The real is the official currency of Brazil. The currency’s symbol is similar to the traditional “dollar” sign ($), but has two strokes instead of one. Sadly, I was unable to find an example of this in Microsoft Word, so you will just have to imagine it. Brazil is one of the many countries across the world which has introduced a polymer note. 250 million 10 real notes were released in 2000, which represented around a half of the total 10 real notes in circulation. The intention is to make the notes more difficult to counterfeit, and also because they are much more resilient than the traditional paper notes, helping to reduce the Brazilian Government’s printing costs.
Recent years has seen the Brazilian economy grow rapidly. The advent of the new century saw Brazil grouped with its fellow emerging economies in Russia, India and China, defined as the BRIC economies. This acronym is regarded as a symbol of the changing economic world order, with these rapidly growing economies challenging the established order, with the developing BRIC countries asserting themselves against the developed economies of the western world.
Just as the 2008 banking crisis put the brakes on western growth, Brazil had its own domestic crisis in 2015. At the time of writing, the real remains valued at just under 4 real to the dollar.
Brazil may be a far off land to British and European minds, but its importance to us has risen considerably in recent years. In the popular imagination, this is mostly because of sporting reasons. Both the football World Cup (2014) and the Olympics (2016) were awarded to Brazil, making it the centre of attention for virtually the entire globe. For this reason alone, the number of British tourists has vastly increased, with many British (or most probably predominantly English) football fans travelling to the land of what is widely regarded as the best international football nation in the world in 2014. Many more tourists and sports fans are expected to visit the major Brazilian city of Rio for the summer Olympics.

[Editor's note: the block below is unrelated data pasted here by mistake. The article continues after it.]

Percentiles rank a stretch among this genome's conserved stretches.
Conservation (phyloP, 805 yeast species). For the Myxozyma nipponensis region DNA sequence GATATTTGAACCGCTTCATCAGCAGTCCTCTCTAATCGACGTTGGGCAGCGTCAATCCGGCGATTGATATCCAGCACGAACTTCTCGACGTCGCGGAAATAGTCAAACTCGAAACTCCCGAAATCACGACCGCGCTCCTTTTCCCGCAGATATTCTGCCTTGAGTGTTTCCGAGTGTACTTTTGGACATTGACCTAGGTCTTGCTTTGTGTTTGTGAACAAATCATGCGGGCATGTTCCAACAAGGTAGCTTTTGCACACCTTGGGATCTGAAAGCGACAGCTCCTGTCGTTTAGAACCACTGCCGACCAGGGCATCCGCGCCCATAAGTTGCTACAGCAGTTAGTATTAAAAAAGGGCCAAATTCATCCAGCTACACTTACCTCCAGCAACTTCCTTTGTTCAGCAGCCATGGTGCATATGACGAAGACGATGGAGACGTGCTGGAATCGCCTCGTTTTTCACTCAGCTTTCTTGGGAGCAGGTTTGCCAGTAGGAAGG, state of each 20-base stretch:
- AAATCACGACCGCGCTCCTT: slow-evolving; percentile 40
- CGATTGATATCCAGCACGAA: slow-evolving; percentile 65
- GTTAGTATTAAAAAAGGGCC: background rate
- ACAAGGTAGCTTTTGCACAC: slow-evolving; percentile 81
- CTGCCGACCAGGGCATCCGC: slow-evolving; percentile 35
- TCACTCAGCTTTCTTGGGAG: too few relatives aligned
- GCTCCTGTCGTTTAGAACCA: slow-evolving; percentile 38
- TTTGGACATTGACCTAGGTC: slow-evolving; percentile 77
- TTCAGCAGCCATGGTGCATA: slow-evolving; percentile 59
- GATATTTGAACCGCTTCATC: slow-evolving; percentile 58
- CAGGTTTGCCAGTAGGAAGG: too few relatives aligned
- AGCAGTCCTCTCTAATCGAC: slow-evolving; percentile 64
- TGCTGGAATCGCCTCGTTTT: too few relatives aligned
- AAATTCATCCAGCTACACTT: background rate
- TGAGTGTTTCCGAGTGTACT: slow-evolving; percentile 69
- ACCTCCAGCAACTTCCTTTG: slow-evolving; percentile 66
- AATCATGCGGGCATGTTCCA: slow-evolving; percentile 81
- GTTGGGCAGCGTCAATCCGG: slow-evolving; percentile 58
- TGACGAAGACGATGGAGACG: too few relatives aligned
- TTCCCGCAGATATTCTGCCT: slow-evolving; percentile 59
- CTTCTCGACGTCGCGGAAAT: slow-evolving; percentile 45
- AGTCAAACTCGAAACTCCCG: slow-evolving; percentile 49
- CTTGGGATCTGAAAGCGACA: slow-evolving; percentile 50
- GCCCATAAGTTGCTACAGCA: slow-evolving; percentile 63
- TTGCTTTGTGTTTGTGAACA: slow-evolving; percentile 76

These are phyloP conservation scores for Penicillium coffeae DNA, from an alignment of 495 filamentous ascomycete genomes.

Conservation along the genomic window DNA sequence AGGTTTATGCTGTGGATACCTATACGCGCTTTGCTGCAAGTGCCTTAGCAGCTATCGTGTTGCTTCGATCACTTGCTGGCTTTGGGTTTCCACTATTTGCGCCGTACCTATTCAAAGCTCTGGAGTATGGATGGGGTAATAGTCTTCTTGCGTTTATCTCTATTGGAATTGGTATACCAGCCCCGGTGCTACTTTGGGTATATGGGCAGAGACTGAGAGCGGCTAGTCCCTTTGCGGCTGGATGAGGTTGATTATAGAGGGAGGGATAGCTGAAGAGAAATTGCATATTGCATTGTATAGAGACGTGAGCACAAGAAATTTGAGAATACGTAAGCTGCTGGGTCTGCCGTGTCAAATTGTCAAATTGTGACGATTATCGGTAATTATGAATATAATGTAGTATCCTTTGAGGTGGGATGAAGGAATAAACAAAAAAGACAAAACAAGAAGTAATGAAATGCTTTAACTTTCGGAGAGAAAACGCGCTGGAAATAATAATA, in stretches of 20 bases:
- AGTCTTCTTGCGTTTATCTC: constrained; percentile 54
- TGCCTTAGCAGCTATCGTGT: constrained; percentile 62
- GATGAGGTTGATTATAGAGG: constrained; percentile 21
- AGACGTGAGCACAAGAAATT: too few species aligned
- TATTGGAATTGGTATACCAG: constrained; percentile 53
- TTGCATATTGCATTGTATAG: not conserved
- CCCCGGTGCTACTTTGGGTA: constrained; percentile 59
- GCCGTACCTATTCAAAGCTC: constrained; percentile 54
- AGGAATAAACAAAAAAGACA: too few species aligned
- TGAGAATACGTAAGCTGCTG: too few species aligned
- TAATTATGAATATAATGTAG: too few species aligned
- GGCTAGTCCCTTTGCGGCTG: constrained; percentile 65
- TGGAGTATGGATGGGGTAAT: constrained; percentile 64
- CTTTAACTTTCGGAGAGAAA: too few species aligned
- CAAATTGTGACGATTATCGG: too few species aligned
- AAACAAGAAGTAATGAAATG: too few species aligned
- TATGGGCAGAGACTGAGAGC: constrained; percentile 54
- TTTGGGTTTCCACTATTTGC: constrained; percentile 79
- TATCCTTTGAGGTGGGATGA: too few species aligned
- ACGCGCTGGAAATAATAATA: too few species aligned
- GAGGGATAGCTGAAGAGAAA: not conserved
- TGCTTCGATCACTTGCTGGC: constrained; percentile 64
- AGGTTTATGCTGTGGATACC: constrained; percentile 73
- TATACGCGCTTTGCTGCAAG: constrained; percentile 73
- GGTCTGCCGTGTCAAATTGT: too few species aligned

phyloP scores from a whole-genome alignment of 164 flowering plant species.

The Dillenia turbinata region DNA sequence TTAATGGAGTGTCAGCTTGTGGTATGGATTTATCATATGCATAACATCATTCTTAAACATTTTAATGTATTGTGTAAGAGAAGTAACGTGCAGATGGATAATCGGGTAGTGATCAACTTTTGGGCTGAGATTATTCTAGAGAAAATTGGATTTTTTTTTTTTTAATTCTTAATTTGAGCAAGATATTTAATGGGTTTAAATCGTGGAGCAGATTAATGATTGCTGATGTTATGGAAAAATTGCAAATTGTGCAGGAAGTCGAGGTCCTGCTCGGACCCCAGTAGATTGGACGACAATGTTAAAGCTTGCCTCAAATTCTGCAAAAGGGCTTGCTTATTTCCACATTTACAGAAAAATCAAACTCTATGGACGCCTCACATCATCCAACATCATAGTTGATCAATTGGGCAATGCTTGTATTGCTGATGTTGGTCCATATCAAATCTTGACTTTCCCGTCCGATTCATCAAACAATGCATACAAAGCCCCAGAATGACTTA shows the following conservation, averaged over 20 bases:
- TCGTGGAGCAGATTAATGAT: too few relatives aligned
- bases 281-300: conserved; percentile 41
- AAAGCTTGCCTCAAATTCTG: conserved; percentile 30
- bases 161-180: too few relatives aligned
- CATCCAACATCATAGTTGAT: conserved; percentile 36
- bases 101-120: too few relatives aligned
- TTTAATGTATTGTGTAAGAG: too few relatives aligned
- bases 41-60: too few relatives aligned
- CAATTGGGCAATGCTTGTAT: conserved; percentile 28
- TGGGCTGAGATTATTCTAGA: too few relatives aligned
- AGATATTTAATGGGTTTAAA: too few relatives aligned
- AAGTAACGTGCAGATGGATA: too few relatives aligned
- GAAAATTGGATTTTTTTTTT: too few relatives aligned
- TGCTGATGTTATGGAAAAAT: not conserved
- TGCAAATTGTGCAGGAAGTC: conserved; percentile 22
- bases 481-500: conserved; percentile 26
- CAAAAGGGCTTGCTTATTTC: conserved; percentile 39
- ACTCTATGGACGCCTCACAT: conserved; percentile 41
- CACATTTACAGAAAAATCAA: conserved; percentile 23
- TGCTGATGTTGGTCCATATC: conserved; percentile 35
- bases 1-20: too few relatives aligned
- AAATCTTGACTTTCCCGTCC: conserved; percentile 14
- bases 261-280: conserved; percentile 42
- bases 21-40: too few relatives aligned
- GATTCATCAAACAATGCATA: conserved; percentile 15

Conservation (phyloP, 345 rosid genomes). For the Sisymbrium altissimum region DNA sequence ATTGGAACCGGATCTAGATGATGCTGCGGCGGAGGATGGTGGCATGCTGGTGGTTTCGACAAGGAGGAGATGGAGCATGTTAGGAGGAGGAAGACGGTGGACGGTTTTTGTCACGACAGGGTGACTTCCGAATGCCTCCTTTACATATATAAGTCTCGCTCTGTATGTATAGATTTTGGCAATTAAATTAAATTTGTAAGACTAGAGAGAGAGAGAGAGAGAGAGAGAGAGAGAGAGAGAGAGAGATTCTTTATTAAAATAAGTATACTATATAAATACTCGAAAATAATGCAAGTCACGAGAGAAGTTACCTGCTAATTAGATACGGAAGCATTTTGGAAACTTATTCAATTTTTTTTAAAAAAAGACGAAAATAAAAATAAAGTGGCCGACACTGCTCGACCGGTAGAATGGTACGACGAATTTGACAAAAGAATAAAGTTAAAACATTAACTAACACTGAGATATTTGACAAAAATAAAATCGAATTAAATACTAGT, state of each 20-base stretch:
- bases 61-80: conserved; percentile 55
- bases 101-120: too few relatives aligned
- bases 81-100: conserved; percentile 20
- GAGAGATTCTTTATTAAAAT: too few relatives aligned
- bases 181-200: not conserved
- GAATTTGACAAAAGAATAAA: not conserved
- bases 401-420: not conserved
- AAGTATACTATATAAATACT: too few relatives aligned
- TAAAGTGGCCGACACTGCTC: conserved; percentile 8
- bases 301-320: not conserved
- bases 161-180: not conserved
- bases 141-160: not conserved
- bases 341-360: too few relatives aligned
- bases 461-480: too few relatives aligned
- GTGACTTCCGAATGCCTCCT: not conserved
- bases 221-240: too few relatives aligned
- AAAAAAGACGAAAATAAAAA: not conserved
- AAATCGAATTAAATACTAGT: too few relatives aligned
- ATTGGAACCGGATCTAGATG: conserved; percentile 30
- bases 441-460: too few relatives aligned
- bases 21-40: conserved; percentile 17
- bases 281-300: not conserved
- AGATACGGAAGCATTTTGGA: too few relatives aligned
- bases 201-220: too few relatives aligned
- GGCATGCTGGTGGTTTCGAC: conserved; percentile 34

Bingo is surprisingly popular in Brazil. While casinos and gambling generally is illegal and therefore officially discouraged, bingo is allowed. Unlike in the United Kingdom however, the national government does not licence Brazilian bingo operators to offer their games online. Therefore, Brazilian bingo fans have to play their favourite game via foreign registered sites, making the use of Brazilian real on UK regulated sites a real possibility (no pun intended). This is most likely to be via debit or credit cards linked to Brazilian bank accounts, although there is talk of the Brazilian government planning to attempt to block these transactions in the future.